Since most sushi or sashimi includes raw seafood ingredients, it is essential to know how to select the correct fish, and how to keep it fresh. Proper food-safety precautions are the key to creating good sushi, as this will minimise the risk of foodborne illnesses associated with eating raw fish.
Raw fish is not something to be afraid of. Virtually every fish or sea creature is edible, it’s just that not every fish can be eaten raw. Knowing which sources are safe is the best place to start when choosing your sushi ingredients.
Fish safe to eat raw
Tuna: Any sort of tuna, be it bluefin, yellowfin, skipjack, or albacore, can be eaten raw. It is one of the oldest ingredients used in sushi and is regarded by some as the icon of sushi and sashimi.
Salmon: Salmon is one of the most popular ingredients used in sushi and sashimi, but to ensure it is safe, it should be previously frozen, or farmed appropriately.
Surf clams (akagai): Surf clams have a mild ocean aroma and a soft, chewy flesh. Clams are often presented in a beautiful flower pattern, where the white base flows into the red tips.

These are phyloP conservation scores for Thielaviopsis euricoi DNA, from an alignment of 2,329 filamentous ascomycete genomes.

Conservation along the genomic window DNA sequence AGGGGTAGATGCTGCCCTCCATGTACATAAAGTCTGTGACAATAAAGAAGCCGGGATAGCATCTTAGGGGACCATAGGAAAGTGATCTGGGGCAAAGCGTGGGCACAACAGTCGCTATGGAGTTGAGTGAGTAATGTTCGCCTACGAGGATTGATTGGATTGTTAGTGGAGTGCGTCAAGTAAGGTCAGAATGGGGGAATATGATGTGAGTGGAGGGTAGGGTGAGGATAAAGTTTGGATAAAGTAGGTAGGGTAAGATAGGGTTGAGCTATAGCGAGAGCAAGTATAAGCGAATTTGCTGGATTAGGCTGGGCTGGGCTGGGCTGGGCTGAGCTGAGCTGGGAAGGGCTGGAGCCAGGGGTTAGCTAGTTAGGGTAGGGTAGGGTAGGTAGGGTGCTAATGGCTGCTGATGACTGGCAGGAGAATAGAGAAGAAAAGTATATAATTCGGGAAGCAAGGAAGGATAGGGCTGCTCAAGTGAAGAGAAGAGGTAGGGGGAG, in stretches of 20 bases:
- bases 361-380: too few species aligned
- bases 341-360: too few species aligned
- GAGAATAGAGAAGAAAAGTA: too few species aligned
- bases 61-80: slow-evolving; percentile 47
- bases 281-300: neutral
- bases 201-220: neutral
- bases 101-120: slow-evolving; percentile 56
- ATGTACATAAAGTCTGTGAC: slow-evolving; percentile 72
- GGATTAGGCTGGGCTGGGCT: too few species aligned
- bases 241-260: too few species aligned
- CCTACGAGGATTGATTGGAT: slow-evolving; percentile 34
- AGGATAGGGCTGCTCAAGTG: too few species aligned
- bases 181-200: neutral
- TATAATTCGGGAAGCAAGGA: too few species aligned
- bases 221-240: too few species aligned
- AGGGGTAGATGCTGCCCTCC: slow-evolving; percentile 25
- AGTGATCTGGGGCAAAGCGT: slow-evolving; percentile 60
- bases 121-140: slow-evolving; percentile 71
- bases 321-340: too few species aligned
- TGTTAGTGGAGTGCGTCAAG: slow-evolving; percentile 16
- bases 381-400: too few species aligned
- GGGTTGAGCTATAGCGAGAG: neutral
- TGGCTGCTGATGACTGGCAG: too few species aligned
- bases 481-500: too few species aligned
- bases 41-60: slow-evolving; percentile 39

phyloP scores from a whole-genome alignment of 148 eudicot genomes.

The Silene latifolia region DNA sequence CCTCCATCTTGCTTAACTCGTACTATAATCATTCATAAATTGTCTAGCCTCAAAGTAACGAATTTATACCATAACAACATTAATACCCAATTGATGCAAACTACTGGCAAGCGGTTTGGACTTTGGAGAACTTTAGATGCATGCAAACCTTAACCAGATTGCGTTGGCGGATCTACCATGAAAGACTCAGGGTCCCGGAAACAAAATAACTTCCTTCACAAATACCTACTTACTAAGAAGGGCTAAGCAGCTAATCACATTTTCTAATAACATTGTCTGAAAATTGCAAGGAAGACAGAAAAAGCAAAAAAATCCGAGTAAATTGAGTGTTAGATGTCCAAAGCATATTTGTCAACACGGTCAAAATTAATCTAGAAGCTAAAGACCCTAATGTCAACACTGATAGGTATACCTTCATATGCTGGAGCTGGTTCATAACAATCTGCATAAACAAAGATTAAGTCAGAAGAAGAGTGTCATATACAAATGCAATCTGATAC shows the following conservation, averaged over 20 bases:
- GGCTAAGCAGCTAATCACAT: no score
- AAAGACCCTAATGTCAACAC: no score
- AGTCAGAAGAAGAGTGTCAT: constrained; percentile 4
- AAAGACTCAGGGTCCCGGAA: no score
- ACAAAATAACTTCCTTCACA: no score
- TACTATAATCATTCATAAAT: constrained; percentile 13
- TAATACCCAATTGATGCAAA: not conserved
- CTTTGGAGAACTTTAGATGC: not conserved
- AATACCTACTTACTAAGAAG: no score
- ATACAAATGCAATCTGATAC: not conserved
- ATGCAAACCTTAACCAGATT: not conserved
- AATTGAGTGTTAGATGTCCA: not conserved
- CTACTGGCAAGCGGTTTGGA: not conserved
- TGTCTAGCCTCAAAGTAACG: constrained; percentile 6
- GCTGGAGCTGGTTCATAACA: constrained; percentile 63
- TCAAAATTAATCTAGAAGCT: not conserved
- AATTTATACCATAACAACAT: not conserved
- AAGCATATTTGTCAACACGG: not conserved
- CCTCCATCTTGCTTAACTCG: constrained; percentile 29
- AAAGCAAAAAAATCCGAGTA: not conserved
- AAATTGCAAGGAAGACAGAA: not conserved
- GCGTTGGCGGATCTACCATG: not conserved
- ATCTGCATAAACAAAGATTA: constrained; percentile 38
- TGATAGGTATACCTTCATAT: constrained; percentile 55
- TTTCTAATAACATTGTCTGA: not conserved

Yellowtail (hamachi): A type of jack fish, yellowtail is a favourite of the finest Japanese restaurants.
Halibut or Flounder (hirame): Halibut is very delicate in taste and is often one of the first dishes to be consumed.
Other fish that are commonly used include: squid, gizzard shad (kohada), mackerel, sea bass, porgies, and snapper. However, these typically need to be treated before being eaten raw.
As a general rule, it’s worth noting that fish farmed in the USA, Norway, Britain, New Zealand, Canada or Japan should be safe to eat. These countries have strict standards in regards to cleanliness and are typically free from parasites.
Eating raw fresh fish is all about timing. If you buy fresh fish, use it that day. Don’t stock up a day in advance, and always consume within two days. If the fish has cloudy eyes or feels mushy to touch, it’s best to avoid it.